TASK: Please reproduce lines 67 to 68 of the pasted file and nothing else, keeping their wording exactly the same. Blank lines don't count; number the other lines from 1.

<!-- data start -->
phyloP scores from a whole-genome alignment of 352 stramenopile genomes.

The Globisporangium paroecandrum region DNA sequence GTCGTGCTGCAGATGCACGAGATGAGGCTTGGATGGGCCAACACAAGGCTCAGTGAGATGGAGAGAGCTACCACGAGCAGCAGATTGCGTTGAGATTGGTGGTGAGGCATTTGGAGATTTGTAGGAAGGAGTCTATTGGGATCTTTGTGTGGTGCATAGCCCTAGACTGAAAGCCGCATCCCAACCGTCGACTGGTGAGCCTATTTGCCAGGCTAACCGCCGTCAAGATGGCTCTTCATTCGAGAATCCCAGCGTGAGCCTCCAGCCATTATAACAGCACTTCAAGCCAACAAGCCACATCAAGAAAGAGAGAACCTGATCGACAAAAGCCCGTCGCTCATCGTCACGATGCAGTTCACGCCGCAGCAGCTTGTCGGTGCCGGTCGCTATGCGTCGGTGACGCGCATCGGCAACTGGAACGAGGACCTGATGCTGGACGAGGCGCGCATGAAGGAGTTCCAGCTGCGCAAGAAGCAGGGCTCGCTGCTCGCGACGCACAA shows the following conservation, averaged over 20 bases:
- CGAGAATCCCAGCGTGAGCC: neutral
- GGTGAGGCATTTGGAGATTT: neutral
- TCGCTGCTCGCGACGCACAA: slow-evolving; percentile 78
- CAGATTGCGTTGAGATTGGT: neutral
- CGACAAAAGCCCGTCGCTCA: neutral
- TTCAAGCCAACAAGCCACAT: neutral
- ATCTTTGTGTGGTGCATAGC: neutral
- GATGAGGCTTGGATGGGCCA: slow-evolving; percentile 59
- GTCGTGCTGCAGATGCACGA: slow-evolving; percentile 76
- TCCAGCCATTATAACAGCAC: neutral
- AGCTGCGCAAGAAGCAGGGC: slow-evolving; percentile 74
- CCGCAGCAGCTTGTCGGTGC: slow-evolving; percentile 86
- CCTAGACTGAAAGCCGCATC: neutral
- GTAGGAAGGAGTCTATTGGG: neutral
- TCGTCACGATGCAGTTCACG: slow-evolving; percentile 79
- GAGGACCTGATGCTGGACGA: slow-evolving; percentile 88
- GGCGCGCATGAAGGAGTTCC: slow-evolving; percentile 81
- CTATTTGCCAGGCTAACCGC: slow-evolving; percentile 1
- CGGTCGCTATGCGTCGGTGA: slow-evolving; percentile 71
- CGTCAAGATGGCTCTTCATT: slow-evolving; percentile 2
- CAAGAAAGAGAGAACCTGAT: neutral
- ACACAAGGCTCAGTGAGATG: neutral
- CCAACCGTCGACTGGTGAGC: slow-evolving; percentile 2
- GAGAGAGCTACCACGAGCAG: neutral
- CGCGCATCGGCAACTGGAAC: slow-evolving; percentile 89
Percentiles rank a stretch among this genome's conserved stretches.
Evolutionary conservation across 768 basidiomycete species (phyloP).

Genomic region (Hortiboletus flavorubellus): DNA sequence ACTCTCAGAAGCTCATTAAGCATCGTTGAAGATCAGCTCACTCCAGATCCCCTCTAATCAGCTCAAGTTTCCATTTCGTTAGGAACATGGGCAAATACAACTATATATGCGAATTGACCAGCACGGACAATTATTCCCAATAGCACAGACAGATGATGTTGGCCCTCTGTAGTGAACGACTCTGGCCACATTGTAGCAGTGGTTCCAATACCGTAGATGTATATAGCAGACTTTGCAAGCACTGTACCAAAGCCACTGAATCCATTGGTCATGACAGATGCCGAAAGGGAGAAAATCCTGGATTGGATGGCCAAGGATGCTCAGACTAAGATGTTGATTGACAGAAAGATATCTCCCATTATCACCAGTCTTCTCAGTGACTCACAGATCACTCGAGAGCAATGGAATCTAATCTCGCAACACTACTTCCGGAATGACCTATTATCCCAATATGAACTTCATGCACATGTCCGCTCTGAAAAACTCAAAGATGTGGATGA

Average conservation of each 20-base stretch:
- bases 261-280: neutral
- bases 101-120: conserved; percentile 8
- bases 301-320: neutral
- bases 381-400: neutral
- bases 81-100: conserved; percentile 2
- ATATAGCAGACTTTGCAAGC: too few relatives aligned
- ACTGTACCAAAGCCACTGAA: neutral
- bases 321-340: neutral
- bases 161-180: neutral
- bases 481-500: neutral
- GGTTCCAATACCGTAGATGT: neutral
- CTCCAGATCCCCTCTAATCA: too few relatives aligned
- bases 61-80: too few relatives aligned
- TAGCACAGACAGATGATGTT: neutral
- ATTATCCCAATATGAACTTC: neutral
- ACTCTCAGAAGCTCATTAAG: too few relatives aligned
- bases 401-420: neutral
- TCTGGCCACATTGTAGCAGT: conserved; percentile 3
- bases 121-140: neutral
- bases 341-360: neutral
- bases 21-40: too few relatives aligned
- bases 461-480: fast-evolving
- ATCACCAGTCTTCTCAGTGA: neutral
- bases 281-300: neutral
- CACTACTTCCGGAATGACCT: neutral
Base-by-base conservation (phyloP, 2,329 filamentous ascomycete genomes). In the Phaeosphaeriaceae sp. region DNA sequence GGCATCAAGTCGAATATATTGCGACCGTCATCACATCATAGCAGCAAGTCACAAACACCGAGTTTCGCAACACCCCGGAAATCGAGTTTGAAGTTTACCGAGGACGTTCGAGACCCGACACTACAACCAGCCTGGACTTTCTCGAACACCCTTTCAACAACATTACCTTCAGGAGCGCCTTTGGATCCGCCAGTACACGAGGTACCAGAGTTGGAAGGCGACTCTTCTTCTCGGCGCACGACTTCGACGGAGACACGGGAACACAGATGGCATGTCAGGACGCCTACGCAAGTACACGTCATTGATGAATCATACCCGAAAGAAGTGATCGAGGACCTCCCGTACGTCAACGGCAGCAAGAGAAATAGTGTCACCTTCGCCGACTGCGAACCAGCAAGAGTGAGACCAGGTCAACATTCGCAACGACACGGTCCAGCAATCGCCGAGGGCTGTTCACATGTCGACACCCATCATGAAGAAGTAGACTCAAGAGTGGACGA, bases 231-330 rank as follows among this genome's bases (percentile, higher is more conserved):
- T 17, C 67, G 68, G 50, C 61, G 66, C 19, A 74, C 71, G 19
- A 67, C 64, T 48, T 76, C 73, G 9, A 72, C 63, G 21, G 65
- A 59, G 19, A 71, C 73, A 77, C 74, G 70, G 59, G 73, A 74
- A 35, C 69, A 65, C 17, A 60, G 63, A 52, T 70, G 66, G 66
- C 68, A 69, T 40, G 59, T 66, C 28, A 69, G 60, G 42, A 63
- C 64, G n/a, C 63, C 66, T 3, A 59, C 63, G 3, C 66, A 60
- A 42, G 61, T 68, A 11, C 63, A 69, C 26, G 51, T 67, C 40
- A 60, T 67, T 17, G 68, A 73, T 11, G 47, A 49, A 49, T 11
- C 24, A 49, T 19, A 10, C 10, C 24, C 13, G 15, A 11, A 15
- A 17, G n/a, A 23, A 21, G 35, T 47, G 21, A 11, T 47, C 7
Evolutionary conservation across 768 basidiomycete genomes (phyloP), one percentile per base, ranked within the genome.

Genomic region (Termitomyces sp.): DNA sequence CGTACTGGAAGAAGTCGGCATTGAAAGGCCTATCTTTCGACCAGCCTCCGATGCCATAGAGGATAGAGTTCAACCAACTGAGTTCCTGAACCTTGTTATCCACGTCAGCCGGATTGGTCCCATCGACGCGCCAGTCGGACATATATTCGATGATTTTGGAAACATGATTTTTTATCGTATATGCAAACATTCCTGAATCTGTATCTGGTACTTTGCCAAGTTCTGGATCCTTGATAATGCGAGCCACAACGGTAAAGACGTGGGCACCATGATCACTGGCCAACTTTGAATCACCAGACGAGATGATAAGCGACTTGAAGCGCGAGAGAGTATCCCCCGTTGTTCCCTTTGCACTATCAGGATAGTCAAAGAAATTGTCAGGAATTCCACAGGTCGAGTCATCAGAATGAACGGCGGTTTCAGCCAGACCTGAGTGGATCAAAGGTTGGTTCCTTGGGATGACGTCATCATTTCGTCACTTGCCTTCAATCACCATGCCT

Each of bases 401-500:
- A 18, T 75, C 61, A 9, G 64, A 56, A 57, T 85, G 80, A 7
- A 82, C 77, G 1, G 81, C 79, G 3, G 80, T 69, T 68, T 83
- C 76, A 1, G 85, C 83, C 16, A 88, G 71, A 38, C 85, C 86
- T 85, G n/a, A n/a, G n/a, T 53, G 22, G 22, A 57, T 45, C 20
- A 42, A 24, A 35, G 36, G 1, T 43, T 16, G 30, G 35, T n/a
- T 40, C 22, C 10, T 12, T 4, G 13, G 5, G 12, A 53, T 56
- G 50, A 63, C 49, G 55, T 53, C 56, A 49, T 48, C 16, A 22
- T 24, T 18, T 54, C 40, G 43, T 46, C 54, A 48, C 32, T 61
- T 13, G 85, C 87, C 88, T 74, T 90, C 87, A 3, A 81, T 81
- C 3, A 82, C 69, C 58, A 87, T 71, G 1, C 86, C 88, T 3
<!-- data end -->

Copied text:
- A 17, G n/a, A 23, A 21, G 35, T 47, G 21, A 11, T 47, C 7
Evolutionary conservation across 768 basidiomycete genomes (phyloP), one percentile per base, ranked within the genome.